I was woken up by a phone call telling me I’ve committed tax fraud.
They must have had the wrong number ’cause I don’t pay taxes
That’s all I got folks.
I scoured the internet, and that is the best tax joke I could find.
Funny and Trump topical FTW
So what about the tax implications of a life insurance policy and all it entails?
Could the taxman hit your family with a massive bill and take a fat slice of that creamy life insurance pie you left for them?
In this guide, I’ll answer the questions that may be rattling around your ceann about life insurance tax rules in Ireland.
Let’s mosey on…
It depends on the relationship between the insured and the person who is getting the proceeds of the claim.
Let’s look at the case of JR and Sue-Ellen who had a life insurance policy in her name for a cool €10 million.
If JR was lucky enough to have married Sue-Ellen before she popped her clogs, then he won’t pay any tax.
However, if she didn’t put a ring on it, then in the eyes of Revenue, they are strangers, and he’s gonna be hit with a whopper tax bill on the life policy.
The proceeds of a life insurance policy are taxed at 33% less the current CAT threshold you can see below:
The above in plain English:
So if JR didn’t manage to get married, unlucky, he’s going to have to South-fork out 33% tax on the value of the life insurance policy minus €16,250.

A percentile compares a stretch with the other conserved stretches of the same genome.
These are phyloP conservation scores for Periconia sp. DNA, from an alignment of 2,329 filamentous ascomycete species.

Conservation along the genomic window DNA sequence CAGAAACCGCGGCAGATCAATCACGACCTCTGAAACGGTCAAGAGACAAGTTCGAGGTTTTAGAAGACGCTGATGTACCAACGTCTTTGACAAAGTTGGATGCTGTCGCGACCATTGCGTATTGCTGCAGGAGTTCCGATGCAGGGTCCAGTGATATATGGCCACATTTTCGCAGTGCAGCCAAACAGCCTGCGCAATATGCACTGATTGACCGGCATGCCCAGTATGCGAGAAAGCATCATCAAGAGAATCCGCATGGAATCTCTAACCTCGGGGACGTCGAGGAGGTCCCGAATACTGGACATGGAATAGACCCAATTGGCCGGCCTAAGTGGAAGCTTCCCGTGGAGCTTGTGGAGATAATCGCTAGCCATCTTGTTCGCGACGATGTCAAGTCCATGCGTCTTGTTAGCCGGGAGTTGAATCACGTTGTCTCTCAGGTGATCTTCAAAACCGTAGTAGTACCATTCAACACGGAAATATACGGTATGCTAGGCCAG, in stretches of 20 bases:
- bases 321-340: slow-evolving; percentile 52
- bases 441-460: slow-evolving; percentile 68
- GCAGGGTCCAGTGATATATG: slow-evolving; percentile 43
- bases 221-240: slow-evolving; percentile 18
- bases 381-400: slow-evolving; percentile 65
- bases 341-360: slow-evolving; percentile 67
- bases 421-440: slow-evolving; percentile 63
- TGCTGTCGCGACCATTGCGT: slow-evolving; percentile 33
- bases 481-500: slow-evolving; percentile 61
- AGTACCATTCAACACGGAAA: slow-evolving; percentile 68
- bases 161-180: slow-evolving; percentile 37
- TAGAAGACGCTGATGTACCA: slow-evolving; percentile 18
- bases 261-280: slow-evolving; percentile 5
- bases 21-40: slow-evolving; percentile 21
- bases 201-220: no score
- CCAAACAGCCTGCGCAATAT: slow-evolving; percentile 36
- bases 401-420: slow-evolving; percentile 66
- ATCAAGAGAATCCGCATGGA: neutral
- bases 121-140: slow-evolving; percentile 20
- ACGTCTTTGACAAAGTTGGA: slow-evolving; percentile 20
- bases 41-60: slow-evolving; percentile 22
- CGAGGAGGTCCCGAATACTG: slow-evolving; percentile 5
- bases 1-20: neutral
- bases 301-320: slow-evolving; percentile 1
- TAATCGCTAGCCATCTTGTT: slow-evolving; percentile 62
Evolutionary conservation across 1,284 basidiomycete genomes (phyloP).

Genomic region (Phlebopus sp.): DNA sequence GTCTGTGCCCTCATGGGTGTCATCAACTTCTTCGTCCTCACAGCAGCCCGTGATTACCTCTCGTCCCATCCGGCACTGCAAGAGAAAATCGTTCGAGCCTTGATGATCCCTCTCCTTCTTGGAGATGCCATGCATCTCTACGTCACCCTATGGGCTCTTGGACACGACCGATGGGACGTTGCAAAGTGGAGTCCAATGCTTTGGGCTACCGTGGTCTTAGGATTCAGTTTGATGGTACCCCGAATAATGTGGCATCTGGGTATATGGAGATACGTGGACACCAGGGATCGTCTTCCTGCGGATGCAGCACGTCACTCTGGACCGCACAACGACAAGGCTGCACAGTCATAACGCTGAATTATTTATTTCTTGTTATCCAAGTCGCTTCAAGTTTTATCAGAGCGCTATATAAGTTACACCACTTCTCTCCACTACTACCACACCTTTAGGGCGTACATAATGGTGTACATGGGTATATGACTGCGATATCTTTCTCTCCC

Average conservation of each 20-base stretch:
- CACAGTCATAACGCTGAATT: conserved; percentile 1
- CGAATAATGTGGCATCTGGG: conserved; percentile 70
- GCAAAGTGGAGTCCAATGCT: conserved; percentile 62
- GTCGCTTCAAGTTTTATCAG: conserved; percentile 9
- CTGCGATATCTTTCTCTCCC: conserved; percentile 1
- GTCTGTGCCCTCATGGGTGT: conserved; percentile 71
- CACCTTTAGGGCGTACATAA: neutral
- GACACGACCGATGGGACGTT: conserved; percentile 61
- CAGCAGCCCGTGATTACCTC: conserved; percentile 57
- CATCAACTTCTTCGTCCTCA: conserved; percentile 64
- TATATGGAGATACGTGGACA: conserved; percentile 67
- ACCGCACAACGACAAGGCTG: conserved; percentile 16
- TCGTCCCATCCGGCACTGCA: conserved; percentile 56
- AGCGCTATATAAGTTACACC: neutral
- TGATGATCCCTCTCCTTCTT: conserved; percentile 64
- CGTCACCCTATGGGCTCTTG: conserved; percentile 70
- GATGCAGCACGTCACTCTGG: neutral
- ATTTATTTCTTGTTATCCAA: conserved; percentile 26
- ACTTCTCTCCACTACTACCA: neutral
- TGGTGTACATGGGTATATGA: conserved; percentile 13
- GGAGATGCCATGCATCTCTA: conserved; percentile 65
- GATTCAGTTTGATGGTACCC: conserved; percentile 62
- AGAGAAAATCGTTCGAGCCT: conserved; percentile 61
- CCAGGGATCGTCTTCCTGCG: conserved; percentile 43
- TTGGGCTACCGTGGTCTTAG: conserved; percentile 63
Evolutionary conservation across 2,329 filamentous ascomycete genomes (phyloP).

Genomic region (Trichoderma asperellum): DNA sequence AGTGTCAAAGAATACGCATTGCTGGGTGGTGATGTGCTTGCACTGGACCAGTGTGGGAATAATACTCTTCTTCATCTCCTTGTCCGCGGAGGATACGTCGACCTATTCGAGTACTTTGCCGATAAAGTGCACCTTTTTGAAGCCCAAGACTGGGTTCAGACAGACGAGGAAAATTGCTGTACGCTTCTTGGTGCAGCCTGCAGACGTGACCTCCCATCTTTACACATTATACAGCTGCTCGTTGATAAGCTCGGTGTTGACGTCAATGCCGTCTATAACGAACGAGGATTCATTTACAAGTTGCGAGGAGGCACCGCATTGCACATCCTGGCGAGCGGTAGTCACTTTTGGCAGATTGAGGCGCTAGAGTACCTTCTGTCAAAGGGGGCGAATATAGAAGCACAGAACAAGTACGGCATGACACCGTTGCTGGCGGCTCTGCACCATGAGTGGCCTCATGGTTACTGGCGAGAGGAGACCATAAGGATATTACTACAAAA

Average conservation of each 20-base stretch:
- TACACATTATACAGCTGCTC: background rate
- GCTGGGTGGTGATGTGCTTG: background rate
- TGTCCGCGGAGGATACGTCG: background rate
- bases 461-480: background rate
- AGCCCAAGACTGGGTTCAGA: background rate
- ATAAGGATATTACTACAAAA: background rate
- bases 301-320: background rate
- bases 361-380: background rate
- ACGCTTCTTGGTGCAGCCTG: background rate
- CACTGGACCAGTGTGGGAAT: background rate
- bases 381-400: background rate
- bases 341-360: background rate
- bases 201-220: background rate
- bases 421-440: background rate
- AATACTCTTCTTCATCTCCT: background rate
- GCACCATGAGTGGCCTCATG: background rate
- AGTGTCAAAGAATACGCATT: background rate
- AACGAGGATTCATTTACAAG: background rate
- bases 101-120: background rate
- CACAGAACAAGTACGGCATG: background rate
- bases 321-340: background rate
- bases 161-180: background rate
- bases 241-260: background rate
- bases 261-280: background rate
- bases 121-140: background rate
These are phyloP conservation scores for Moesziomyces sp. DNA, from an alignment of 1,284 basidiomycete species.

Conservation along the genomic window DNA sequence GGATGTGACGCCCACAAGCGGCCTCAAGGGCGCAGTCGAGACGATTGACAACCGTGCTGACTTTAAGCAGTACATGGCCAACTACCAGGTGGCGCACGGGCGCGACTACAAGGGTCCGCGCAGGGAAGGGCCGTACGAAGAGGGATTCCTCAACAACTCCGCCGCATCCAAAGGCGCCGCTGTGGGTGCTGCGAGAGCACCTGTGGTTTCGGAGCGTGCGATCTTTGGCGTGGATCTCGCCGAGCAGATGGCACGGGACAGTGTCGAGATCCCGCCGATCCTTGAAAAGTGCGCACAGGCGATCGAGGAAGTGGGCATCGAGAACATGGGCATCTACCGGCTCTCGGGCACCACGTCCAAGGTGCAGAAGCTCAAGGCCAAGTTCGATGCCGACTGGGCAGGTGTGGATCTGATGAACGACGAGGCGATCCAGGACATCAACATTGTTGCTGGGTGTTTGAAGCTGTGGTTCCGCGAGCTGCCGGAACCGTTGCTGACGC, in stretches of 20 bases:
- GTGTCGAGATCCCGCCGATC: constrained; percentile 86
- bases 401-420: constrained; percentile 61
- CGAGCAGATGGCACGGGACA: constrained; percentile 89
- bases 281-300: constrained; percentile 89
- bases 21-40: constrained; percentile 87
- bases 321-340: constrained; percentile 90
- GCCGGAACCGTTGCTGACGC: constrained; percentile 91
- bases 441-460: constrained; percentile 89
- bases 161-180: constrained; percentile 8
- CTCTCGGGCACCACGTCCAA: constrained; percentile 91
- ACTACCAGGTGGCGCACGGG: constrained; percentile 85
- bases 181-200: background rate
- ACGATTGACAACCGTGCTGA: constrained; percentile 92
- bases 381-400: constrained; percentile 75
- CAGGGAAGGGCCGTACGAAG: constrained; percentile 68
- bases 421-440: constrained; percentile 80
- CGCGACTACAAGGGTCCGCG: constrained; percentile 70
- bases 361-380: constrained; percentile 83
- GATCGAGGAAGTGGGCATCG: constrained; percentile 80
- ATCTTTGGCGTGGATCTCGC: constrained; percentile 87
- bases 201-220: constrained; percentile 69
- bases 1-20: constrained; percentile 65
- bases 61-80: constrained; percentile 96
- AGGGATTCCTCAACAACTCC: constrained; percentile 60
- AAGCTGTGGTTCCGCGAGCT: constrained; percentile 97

That’s a tax bill of 33% of (€10,000,000 – €16,750) = €329,447.25!
So the takeaway here is that you should get married to avoid paying tax on your partner’s life insurance….that, and love of course. 💝
Here’s a previous article I wrote that will be of interest if you’re not married and considering life insurance.
Personally paid life insurance policies are not tax-deductible, but you can get tax relief on Pension Term Assurance.
Also, you’re lucky enough to be a company director and your company pays your life insurance premiums, the premiums may be a tax-deductible expense.
Proceeds = payout so see above for the explanation 🙂
Yes, any gains on the investments of the proceeds of a life insurance policy are taxable at 41%.
This exit tax here in Ireland has risen steadily since 2001:
And you thought having to pay 33% tax was harsh.
Similar to a lump sum payment from a life policy, the monthly income would be paid out tax-free to the deceased’s estate.
If these monthly amounts were invested by the beneficiary, any growth would be taxed at a rate of 41%
Again, it comes down to your marital status.
There is no tax liability between married couples/civil partners, so there are no tax implications on mortgage protection policies.
However, if you are buying as a cohabiting couple, there are some pitfalls you can avoid. Here’s a previous article on mortgage protection for cohabiting couples.
Do you have any further questions about the tax implications of life insurance, or are you looking for the right life cover for you and your family?
Call us today or fill out this questionnaire and we’ll be in touch asap with our free, no-obligation recommendation.
Nick | 05793 20836 | nick @ lion dot ie
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